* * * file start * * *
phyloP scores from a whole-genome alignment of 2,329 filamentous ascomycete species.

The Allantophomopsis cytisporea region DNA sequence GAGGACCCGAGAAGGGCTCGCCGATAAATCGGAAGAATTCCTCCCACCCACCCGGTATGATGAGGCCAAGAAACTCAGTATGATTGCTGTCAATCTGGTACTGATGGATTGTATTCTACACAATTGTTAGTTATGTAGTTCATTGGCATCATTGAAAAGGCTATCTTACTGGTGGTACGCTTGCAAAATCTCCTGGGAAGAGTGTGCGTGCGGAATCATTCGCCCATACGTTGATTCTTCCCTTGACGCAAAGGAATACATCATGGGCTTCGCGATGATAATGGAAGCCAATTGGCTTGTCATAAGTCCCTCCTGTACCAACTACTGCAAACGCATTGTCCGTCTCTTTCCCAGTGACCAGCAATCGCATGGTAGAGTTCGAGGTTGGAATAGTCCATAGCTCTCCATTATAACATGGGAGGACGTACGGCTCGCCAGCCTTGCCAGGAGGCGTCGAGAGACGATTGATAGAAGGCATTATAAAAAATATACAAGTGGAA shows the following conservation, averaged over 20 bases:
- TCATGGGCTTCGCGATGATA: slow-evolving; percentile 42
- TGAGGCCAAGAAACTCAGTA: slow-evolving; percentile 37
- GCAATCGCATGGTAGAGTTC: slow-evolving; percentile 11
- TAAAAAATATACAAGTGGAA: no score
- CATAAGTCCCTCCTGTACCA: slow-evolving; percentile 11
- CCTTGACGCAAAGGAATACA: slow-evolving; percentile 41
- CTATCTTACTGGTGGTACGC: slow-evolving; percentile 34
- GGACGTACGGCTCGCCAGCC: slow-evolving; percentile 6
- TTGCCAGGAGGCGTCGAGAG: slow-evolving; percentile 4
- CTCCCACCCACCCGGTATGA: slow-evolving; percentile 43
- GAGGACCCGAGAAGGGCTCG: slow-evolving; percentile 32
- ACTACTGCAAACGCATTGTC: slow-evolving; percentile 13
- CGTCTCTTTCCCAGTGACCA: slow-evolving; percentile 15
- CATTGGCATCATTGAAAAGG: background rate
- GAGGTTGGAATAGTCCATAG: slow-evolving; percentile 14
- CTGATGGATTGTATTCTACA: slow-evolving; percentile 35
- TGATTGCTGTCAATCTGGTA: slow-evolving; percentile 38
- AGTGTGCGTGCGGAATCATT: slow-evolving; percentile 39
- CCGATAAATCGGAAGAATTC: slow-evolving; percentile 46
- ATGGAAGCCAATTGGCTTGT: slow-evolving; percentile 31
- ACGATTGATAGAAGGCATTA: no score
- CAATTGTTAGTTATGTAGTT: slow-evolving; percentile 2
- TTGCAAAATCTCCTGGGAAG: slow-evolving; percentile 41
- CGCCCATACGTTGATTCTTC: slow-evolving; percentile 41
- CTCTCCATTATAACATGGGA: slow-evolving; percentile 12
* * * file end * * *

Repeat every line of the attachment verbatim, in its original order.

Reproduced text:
phyloP scores from a whole-genome alignment of 2,329 filamentous ascomycete species.

The Allantophomopsis cytisporea region DNA sequence GAGGACCCGAGAAGGGCTCGCCGATAAATCGGAAGAATTCCTCCCACCCACCCGGTATGATGAGGCCAAGAAACTCAGTATGATTGCTGTCAATCTGGTACTGATGGATTGTATTCTACACAATTGTTAGTTATGTAGTTCATTGGCATCATTGAAAAGGCTATCTTACTGGTGGTACGCTTGCAAAATCTCCTGGGAAGAGTGTGCGTGCGGAATCATTCGCCCATACGTTGATTCTTCCCTTGACGCAAAGGAATACATCATGGGCTTCGCGATGATAATGGAAGCCAATTGGCTTGTCATAAGTCCCTCCTGTACCAACTACTGCAAACGCATTGTCCGTCTCTTTCCCAGTGACCAGCAATCGCATGGTAGAGTTCGAGGTTGGAATAGTCCATAGCTCTCCATTATAACATGGGAGGACGTACGGCTCGCCAGCCTTGCCAGGAGGCGTCGAGAGACGATTGATAGAAGGCATTATAAAAAATATACAAGTGGAA shows the following conservation, averaged over 20 bases:
- TCATGGGCTTCGCGATGATA: slow-evolving; percentile 42
- TGAGGCCAAGAAACTCAGTA: slow-evolving; percentile 37
- GCAATCGCATGGTAGAGTTC: slow-evolving; percentile 11
- TAAAAAATATACAAGTGGAA: no score
- CATAAGTCCCTCCTGTACCA: slow-evolving; percentile 11
- CCTTGACGCAAAGGAATACA: slow-evolving; percentile 41
- CTATCTTACTGGTGGTACGC: slow-evolving; percentile 34
- GGACGTACGGCTCGCCAGCC: slow-evolving; percentile 6
- TTGCCAGGAGGCGTCGAGAG: slow-evolving; percentile 4
- CTCCCACCCACCCGGTATGA: slow-evolving; percentile 43
- GAGGACCCGAGAAGGGCTCG: slow-evolving; percentile 32
- ACTACTGCAAACGCATTGTC: slow-evolving; percentile 13
- CGTCTCTTTCCCAGTGACCA: slow-evolving; percentile 15
- CATTGGCATCATTGAAAAGG: background rate
- GAGGTTGGAATAGTCCATAG: slow-evolving; percentile 14
- CTGATGGATTGTATTCTACA: slow-evolving; percentile 35
- TGATTGCTGTCAATCTGGTA: slow-evolving; percentile 38
- AGTGTGCGTGCGGAATCATT: slow-evolving; percentile 39
- CCGATAAATCGGAAGAATTC: slow-evolving; percentile 46
- ATGGAAGCCAATTGGCTTGT: slow-evolving; percentile 31
- ACGATTGATAGAAGGCATTA: no score
- CAATTGTTAGTTATGTAGTT: slow-evolving; percentile 2
- TTGCAAAATCTCCTGGGAAG: slow-evolving; percentile 41
- CGCCCATACGTTGATTCTTC: slow-evolving; percentile 41
- CTCTCCATTATAACATGGGA: slow-evolving; percentile 12